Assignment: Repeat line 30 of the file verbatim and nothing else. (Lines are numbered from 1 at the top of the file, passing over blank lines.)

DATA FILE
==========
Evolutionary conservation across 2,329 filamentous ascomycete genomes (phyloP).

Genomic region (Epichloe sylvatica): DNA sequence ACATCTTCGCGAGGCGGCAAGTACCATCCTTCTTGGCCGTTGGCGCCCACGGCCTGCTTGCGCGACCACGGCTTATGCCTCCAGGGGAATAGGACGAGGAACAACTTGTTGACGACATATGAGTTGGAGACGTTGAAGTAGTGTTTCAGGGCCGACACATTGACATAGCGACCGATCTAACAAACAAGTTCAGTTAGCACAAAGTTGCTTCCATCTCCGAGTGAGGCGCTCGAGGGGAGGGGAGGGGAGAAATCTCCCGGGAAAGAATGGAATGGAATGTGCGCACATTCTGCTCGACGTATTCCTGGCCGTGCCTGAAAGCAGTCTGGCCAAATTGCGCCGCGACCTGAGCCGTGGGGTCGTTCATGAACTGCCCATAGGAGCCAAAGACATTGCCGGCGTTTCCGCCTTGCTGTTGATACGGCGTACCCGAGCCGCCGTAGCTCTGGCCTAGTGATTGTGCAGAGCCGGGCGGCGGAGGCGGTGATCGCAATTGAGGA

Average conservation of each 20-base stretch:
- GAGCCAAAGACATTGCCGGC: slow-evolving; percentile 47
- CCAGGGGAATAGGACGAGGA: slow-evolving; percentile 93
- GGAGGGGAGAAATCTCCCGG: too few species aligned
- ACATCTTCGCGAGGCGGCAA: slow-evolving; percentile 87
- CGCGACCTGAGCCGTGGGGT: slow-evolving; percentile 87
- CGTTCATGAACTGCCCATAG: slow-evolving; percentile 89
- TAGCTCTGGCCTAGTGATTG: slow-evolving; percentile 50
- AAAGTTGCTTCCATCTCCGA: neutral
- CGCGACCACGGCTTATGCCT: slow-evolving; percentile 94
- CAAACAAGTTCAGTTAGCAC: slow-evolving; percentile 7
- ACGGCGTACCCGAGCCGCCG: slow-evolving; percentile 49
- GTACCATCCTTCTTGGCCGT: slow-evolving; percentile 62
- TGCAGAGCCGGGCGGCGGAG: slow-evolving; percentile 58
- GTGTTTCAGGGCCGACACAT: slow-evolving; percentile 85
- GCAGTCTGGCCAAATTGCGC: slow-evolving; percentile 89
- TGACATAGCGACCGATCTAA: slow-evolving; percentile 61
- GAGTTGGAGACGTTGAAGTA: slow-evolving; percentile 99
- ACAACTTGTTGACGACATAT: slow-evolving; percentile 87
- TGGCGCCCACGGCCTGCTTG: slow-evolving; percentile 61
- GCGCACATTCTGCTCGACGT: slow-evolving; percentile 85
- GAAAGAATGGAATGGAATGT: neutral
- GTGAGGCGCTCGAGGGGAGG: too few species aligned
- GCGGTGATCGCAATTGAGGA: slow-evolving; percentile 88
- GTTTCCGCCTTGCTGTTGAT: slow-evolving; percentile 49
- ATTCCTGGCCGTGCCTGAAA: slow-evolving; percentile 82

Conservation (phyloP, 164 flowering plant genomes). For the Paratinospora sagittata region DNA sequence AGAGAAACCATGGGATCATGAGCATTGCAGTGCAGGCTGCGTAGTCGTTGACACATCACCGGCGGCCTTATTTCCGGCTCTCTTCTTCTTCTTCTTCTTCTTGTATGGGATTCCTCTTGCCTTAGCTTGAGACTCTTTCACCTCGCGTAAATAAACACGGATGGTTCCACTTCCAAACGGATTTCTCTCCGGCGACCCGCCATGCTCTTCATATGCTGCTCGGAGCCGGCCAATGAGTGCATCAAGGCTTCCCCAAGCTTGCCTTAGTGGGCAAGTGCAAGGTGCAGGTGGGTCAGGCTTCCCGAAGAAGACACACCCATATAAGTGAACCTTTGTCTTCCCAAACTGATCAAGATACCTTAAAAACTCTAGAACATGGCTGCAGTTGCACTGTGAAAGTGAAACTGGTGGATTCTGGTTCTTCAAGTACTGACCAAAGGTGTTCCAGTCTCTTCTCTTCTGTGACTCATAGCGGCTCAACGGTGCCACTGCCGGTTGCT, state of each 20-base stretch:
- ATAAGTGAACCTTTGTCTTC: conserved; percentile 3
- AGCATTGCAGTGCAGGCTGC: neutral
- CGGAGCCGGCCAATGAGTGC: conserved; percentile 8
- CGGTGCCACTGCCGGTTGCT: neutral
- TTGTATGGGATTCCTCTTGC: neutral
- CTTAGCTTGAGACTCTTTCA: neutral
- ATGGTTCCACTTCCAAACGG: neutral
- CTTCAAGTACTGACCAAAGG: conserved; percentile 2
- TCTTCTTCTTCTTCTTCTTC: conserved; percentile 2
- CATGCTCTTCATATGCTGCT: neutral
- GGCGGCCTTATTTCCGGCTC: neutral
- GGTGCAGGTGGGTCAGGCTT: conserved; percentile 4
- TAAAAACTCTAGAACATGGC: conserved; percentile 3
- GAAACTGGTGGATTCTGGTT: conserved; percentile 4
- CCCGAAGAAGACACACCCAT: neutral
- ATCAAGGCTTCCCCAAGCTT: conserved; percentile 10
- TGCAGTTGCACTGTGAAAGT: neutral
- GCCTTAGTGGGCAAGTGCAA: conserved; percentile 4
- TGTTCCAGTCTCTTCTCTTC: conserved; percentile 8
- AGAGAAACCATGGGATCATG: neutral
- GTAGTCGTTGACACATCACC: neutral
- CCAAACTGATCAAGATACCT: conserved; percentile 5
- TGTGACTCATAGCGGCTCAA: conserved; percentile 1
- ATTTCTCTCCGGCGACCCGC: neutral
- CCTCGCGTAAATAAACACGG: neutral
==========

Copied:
- ATAAGTGAACCTTTGTCTTC: conserved; percentile 3